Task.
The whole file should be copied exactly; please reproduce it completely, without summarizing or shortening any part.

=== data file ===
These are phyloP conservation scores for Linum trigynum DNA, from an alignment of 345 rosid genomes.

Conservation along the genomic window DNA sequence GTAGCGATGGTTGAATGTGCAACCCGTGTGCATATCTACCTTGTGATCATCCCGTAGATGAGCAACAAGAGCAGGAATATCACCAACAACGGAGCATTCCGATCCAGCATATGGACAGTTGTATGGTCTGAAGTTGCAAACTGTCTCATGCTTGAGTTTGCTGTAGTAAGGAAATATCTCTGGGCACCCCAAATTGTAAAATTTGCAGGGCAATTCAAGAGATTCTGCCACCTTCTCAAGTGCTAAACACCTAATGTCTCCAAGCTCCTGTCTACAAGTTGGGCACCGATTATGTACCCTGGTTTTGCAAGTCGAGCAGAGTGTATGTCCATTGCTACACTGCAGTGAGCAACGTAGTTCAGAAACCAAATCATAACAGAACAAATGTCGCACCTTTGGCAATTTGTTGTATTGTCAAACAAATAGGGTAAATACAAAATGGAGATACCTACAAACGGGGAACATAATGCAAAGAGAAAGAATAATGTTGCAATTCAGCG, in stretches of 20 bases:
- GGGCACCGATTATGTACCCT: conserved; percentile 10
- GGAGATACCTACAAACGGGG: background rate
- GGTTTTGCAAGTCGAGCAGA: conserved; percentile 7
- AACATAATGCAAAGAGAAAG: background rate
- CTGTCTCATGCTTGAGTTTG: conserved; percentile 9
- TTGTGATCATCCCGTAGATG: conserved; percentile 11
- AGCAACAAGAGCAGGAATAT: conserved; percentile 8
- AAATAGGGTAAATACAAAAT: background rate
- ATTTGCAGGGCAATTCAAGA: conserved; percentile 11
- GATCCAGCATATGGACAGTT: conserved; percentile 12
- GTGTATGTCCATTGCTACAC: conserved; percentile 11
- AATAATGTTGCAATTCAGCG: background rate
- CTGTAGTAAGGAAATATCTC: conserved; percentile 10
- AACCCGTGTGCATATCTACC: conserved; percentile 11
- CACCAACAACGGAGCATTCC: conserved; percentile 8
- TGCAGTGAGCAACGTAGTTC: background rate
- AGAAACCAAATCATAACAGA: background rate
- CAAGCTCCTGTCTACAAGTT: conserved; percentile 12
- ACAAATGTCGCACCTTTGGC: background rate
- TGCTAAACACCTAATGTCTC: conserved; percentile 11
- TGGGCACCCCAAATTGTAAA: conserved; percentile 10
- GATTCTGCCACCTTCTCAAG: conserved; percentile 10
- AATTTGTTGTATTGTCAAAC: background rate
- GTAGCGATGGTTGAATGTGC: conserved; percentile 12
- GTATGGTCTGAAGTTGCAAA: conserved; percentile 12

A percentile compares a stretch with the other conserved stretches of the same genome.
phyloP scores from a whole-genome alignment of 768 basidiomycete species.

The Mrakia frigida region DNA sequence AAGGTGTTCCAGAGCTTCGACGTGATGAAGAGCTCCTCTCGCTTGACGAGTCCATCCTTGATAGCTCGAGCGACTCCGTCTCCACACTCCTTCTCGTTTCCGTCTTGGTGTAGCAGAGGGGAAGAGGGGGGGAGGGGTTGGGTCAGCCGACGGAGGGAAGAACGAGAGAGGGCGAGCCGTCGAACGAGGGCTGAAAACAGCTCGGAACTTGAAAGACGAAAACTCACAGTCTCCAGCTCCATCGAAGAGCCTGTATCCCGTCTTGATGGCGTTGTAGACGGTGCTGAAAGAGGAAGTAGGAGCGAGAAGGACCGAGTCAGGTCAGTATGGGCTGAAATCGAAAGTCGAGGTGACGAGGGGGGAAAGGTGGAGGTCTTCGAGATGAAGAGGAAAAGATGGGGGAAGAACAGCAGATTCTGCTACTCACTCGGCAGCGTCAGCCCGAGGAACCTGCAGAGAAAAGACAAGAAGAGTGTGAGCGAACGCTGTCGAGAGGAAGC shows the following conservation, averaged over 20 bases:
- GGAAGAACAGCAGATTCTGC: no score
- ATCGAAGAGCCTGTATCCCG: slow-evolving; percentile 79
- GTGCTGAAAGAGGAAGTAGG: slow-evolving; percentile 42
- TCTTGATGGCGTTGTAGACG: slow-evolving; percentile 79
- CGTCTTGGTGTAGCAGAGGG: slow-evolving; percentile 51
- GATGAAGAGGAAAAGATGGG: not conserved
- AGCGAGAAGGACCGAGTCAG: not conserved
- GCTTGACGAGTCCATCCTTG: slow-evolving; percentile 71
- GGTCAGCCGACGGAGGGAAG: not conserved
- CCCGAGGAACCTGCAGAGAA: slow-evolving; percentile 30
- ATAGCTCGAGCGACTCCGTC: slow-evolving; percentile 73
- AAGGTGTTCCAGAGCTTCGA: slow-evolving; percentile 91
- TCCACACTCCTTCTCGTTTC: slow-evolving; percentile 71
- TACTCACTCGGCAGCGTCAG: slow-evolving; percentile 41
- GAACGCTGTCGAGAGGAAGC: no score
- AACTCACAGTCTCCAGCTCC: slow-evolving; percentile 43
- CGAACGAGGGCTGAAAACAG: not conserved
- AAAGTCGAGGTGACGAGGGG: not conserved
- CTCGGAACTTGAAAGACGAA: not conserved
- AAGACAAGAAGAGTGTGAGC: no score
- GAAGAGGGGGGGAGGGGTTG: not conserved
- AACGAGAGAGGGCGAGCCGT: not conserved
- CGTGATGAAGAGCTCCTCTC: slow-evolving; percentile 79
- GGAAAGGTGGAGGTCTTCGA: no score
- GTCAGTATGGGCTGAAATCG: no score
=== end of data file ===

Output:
These are phyloP conservation scores for Linum trigynum DNA, from an alignment of 345 rosid genomes.

Conservation along the genomic window DNA sequence GTAGCGATGGTTGAATGTGCAACCCGTGTGCATATCTACCTTGTGATCATCCCGTAGATGAGCAACAAGAGCAGGAATATCACCAACAACGGAGCATTCCGATCCAGCATATGGACAGTTGTATGGTCTGAAGTTGCAAACTGTCTCATGCTTGAGTTTGCTGTAGTAAGGAAATATCTCTGGGCACCCCAAATTGTAAAATTTGCAGGGCAATTCAAGAGATTCTGCCACCTTCTCAAGTGCTAAACACCTAATGTCTCCAAGCTCCTGTCTACAAGTTGGGCACCGATTATGTACCCTGGTTTTGCAAGTCGAGCAGAGTGTATGTCCATTGCTACACTGCAGTGAGCAACGTAGTTCAGAAACCAAATCATAACAGAACAAATGTCGCACCTTTGGCAATTTGTTGTATTGTCAAACAAATAGGGTAAATACAAAATGGAGATACCTACAAACGGGGAACATAATGCAAAGAGAAAGAATAATGTTGCAATTCAGCG, in stretches of 20 bases:
- GGGCACCGATTATGTACCCT: conserved; percentile 10
- GGAGATACCTACAAACGGGG: background rate
- GGTTTTGCAAGTCGAGCAGA: conserved; percentile 7
- AACATAATGCAAAGAGAAAG: background rate
- CTGTCTCATGCTTGAGTTTG: conserved; percentile 9
- TTGTGATCATCCCGTAGATG: conserved; percentile 11
- AGCAACAAGAGCAGGAATAT: conserved; percentile 8
- AAATAGGGTAAATACAAAAT: background rate
- ATTTGCAGGGCAATTCAAGA: conserved; percentile 11
- GATCCAGCATATGGACAGTT: conserved; percentile 12
- GTGTATGTCCATTGCTACAC: conserved; percentile 11
- AATAATGTTGCAATTCAGCG: background rate
- CTGTAGTAAGGAAATATCTC: conserved; percentile 10
- AACCCGTGTGCATATCTACC: conserved; percentile 11
- CACCAACAACGGAGCATTCC: conserved; percentile 8
- TGCAGTGAGCAACGTAGTTC: background rate
- AGAAACCAAATCATAACAGA: background rate
- CAAGCTCCTGTCTACAAGTT: conserved; percentile 12
- ACAAATGTCGCACCTTTGGC: background rate
- TGCTAAACACCTAATGTCTC: conserved; percentile 11
- TGGGCACCCCAAATTGTAAA: conserved; percentile 10
- GATTCTGCCACCTTCTCAAG: conserved; percentile 10
- AATTTGTTGTATTGTCAAAC: background rate
- GTAGCGATGGTTGAATGTGC: conserved; percentile 12
- GTATGGTCTGAAGTTGCAAA: conserved; percentile 12

A percentile compares a stretch with the other conserved stretches of the same genome.
phyloP scores from a whole-genome alignment of 768 basidiomycete species.

The Mrakia frigida region DNA sequence AAGGTGTTCCAGAGCTTCGACGTGATGAAGAGCTCCTCTCGCTTGACGAGTCCATCCTTGATAGCTCGAGCGACTCCGTCTCCACACTCCTTCTCGTTTCCGTCTTGGTGTAGCAGAGGGGAAGAGGGGGGGAGGGGTTGGGTCAGCCGACGGAGGGAAGAACGAGAGAGGGCGAGCCGTCGAACGAGGGCTGAAAACAGCTCGGAACTTGAAAGACGAAAACTCACAGTCTCCAGCTCCATCGAAGAGCCTGTATCCCGTCTTGATGGCGTTGTAGACGGTGCTGAAAGAGGAAGTAGGAGCGAGAAGGACCGAGTCAGGTCAGTATGGGCTGAAATCGAAAGTCGAGGTGACGAGGGGGGAAAGGTGGAGGTCTTCGAGATGAAGAGGAAAAGATGGGGGAAGAACAGCAGATTCTGCTACTCACTCGGCAGCGTCAGCCCGAGGAACCTGCAGAGAAAAGACAAGAAGAGTGTGAGCGAACGCTGTCGAGAGGAAGC shows the following conservation, averaged over 20 bases:
- GGAAGAACAGCAGATTCTGC: no score
- ATCGAAGAGCCTGTATCCCG: slow-evolving; percentile 79
- GTGCTGAAAGAGGAAGTAGG: slow-evolving; percentile 42
- TCTTGATGGCGTTGTAGACG: slow-evolving; percentile 79
- CGTCTTGGTGTAGCAGAGGG: slow-evolving; percentile 51
- GATGAAGAGGAAAAGATGGG: not conserved
- AGCGAGAAGGACCGAGTCAG: not conserved
- GCTTGACGAGTCCATCCTTG: slow-evolving; percentile 71
- GGTCAGCCGACGGAGGGAAG: not conserved
- CCCGAGGAACCTGCAGAGAA: slow-evolving; percentile 30
- ATAGCTCGAGCGACTCCGTC: slow-evolving; percentile 73
- AAGGTGTTCCAGAGCTTCGA: slow-evolving; percentile 91
- TCCACACTCCTTCTCGTTTC: slow-evolving; percentile 71
- TACTCACTCGGCAGCGTCAG: slow-evolving; percentile 41
- GAACGCTGTCGAGAGGAAGC: no score
- AACTCACAGTCTCCAGCTCC: slow-evolving; percentile 43
- CGAACGAGGGCTGAAAACAG: not conserved
- AAAGTCGAGGTGACGAGGGG: not conserved
- CTCGGAACTTGAAAGACGAA: not conserved
- AAGACAAGAAGAGTGTGAGC: no score
- GAAGAGGGGGGGAGGGGTTG: not conserved
- AACGAGAGAGGGCGAGCCGT: not conserved
- CGTGATGAAGAGCTCCTCTC: slow-evolving; percentile 79
- GGAAAGGTGGAGGTCTTCGA: no score
- GTCAGTATGGGCTGAAATCG: no score